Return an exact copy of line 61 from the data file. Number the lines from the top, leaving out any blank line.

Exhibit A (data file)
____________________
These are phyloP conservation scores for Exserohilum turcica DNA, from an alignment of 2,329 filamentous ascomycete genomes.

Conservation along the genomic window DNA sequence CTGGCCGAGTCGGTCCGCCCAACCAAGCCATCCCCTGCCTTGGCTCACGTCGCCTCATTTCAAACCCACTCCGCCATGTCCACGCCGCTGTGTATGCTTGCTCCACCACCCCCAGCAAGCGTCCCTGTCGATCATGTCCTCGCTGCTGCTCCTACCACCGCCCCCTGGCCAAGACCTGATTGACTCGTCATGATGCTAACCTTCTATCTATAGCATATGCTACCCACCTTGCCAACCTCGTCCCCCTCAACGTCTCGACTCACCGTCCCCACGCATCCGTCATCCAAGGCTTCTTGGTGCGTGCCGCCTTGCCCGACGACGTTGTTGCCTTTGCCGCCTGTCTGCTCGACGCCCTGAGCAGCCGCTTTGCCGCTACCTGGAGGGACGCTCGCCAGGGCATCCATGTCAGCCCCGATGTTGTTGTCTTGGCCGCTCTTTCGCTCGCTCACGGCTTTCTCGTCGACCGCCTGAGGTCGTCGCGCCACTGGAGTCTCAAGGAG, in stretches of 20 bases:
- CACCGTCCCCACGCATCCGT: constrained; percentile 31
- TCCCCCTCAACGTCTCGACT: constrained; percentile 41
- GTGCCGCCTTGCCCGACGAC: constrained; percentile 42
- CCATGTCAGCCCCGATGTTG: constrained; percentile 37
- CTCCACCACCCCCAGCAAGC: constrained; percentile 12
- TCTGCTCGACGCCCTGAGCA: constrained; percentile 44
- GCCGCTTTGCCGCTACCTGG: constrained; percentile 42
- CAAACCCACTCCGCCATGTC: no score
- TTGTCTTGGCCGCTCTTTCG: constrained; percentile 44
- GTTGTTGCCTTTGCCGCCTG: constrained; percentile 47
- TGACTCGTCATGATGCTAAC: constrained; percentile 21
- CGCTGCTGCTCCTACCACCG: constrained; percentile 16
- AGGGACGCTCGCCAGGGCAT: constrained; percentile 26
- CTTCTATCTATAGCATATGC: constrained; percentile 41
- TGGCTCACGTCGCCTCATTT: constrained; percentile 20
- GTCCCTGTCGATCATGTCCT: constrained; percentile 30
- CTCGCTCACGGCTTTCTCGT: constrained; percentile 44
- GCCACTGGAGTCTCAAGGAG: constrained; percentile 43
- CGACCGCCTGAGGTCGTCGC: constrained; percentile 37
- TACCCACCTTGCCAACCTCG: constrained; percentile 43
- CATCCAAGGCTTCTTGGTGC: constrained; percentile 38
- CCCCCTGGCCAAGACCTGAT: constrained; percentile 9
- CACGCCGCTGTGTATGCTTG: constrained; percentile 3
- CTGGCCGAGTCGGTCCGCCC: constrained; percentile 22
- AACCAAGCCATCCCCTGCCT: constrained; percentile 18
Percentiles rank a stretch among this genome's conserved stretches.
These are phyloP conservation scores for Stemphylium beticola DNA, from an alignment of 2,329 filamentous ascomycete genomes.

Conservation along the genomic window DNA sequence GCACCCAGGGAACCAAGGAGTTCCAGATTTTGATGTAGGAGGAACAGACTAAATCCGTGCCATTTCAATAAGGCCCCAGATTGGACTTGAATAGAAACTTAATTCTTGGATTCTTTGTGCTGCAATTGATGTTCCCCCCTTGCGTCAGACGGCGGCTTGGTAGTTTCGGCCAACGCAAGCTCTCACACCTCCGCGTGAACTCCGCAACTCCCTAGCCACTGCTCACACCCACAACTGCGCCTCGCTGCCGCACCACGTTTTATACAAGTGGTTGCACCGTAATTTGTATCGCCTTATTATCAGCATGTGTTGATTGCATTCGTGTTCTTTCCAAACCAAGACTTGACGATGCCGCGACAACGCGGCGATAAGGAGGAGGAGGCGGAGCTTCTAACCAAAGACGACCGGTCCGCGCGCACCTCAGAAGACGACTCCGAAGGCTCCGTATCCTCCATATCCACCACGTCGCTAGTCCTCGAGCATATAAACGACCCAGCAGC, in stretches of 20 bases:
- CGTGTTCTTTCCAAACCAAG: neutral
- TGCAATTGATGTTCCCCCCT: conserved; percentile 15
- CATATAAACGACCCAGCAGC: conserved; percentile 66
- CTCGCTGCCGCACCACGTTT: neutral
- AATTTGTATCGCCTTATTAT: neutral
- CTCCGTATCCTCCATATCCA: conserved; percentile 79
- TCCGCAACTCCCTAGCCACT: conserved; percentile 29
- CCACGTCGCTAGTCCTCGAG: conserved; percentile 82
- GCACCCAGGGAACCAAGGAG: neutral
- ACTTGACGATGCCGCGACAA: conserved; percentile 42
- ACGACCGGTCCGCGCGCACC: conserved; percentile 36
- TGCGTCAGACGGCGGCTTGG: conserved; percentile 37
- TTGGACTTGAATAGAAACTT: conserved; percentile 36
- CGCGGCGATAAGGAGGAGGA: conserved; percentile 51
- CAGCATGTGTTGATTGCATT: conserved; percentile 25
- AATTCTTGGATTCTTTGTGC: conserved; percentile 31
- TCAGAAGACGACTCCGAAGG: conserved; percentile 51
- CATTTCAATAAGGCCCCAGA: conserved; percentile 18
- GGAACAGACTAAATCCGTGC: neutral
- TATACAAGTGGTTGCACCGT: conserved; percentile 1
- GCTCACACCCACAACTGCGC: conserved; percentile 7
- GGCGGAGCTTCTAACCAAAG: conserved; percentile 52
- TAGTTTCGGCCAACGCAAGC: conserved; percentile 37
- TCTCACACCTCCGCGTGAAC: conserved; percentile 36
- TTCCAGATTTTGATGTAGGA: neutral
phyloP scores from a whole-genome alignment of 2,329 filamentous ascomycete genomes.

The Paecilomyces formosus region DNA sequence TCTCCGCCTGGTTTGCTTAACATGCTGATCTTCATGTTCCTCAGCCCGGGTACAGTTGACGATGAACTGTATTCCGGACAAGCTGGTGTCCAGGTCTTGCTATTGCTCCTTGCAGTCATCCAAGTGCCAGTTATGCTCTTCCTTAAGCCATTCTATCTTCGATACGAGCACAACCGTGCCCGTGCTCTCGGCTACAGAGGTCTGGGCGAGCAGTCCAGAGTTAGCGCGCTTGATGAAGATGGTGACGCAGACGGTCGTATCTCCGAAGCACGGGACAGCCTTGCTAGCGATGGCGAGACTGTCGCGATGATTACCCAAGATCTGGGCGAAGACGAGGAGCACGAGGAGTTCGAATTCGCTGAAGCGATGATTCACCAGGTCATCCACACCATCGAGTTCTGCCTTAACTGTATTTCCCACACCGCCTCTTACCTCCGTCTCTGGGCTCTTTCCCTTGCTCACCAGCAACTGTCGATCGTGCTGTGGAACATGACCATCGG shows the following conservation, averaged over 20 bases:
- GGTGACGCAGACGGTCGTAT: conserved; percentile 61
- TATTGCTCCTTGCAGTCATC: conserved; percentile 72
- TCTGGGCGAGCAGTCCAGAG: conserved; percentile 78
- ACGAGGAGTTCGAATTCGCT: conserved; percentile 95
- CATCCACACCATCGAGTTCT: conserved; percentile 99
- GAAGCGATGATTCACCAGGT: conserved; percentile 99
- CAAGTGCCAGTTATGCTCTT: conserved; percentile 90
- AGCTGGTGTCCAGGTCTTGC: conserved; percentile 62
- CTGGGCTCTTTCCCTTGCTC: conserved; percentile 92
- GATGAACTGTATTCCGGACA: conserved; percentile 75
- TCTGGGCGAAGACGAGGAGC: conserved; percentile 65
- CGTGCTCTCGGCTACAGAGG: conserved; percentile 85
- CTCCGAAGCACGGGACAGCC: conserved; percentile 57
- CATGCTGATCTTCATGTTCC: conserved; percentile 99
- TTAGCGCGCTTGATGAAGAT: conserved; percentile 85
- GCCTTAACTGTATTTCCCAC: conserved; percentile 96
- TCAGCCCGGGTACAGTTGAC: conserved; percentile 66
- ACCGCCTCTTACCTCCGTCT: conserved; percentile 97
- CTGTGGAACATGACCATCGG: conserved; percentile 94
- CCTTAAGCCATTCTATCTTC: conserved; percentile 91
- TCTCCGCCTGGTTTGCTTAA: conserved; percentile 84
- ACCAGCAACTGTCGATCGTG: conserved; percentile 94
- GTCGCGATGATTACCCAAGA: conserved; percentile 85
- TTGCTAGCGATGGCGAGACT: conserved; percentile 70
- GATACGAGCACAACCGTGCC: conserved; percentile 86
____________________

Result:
- ACGAGGAGTTCGAATTCGCT: conserved; percentile 95